A middle-aged once famous rock singer, who desperately wants his glory days back, finds out he has a talented daughter, who wants to reunite and front his old band - and date his guitar player. They're dysfunctional, but they don't care.
Antonio Decoud is a conservative family man who is forced by destiny to face an unexpected situation that shakes him to the core, scrambling up his life and his priorities, pushing him to ... See full summary »
When plans for a weekend vacation hit a dead end, a group of close-knit friends find themselves stranded in unfamiliar territory, pursued by a menacing, blood thirsty predator. Holed up in an isolated cabin, tensions mount as long-buried secrets are revealed. As the body count rises, the group must put their differences aside and fight for survival.Written by
Animal doesn't have much substance as a horror movie. It's your typical "teenagers lost in the woods and are getting picked off one by one" story, except instead of a machete wielding maniac chasing them it's an Alien-Predator-hybrid animal that has a taste for human meat. For what it is, it's a fun watch - it's exactly what you'd expect from a B-movie called "Animal".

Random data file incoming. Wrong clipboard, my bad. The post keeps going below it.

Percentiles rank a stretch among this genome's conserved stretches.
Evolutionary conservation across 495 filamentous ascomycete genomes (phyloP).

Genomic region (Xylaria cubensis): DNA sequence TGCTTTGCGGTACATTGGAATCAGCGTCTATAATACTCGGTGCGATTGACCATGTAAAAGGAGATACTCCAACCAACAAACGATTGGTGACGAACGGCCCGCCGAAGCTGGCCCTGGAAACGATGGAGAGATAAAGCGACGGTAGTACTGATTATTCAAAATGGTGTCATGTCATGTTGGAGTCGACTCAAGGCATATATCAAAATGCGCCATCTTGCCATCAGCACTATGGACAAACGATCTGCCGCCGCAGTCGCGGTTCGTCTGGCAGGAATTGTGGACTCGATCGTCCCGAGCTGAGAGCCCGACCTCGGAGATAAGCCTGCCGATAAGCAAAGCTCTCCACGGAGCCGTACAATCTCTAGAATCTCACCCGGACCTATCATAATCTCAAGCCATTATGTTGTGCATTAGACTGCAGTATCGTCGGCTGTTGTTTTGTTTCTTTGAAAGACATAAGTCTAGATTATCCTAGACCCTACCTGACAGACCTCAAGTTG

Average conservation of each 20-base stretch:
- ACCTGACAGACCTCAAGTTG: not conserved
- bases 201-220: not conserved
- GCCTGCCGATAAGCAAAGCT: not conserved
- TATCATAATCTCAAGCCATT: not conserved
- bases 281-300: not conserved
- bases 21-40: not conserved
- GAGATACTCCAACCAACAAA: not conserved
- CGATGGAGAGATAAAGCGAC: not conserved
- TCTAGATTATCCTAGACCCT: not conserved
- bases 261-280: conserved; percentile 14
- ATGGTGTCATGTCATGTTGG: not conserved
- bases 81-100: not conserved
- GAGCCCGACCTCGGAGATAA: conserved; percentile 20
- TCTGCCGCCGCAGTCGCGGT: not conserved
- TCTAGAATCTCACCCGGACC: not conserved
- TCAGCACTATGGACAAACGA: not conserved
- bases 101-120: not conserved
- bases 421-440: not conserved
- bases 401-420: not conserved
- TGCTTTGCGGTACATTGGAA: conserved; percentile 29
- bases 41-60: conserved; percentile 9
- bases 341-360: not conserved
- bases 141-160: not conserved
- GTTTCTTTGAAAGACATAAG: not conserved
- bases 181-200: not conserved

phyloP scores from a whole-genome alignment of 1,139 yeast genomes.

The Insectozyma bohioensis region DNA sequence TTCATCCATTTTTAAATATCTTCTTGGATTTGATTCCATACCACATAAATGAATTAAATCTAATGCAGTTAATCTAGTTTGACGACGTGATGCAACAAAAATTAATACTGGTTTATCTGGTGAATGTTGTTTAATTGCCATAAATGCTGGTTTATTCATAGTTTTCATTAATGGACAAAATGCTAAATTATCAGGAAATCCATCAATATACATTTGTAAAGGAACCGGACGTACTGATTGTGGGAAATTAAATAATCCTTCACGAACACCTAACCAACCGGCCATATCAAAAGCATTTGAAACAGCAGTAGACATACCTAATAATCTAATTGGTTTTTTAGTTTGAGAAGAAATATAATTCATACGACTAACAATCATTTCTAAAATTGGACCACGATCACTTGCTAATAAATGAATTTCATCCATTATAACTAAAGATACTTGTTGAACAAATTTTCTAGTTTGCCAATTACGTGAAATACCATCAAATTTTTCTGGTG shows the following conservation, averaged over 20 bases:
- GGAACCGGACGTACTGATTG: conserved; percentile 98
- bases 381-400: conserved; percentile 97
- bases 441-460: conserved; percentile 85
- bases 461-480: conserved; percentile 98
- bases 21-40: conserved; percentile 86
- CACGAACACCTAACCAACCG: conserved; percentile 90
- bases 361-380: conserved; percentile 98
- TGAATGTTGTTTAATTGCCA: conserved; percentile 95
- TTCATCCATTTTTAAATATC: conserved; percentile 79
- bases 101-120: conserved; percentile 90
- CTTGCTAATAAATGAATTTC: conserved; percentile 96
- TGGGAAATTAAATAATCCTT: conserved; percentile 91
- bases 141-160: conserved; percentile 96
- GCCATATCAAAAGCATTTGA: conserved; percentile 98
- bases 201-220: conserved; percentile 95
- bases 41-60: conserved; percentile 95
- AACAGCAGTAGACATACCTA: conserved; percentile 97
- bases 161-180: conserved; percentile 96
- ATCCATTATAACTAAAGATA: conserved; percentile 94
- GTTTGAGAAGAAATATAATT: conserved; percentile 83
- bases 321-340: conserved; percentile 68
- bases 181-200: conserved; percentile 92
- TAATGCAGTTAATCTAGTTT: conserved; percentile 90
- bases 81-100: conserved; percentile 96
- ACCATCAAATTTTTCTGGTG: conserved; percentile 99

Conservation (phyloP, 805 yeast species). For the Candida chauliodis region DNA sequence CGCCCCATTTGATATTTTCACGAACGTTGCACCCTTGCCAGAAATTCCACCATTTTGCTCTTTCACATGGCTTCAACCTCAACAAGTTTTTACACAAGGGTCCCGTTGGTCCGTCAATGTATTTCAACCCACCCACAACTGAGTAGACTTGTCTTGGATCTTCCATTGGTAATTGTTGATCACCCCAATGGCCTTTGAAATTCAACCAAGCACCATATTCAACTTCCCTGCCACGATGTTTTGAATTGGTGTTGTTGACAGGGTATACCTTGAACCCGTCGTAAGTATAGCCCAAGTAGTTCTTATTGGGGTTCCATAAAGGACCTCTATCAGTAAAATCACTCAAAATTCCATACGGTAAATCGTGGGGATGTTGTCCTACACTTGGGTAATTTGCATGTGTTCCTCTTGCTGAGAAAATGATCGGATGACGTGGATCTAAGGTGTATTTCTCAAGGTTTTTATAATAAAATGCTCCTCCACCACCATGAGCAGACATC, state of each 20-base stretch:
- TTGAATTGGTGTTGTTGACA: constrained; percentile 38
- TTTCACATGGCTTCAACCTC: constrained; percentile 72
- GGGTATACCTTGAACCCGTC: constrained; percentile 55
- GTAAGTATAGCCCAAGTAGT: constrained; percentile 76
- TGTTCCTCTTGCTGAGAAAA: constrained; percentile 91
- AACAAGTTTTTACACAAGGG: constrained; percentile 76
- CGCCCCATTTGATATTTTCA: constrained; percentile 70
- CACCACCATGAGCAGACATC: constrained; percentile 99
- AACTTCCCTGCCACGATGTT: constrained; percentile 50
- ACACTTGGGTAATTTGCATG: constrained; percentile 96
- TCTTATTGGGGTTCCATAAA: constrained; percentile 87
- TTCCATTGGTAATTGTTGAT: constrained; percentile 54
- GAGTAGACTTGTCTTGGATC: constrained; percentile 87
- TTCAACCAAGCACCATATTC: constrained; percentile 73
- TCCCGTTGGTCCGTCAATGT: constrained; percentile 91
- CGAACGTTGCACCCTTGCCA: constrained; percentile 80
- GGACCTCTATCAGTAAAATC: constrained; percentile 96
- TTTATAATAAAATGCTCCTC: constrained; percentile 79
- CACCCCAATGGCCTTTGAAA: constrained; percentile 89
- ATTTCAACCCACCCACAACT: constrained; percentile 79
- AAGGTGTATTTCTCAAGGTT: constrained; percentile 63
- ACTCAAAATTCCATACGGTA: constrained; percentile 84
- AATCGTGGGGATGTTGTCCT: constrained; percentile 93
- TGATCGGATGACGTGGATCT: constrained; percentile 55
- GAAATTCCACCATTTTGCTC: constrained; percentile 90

I can't score it any higher because it gets zero points for originality and I can't score it lower because it doesn't try to be anything more than a schlocky monster movie. It's surprisingly cohesive writing-wise, and is definitely more watchable than half the F13 entries. Elizabeth Gillies' ear-piercing screams are annoying yet hilarious and add some extra zest once her friends become fodder to this unstoppable beast.
Overall Animal achieves exactly what it sets out to, but its sights weren't aimed high in the first place. It's a clear homage to old-fashioned monster movies with lots of campiness, cheesy special effects, blood and guts aplenty, and a handful of scares that catch you off-guard. All you can ever want in a B-movie romp-fest.
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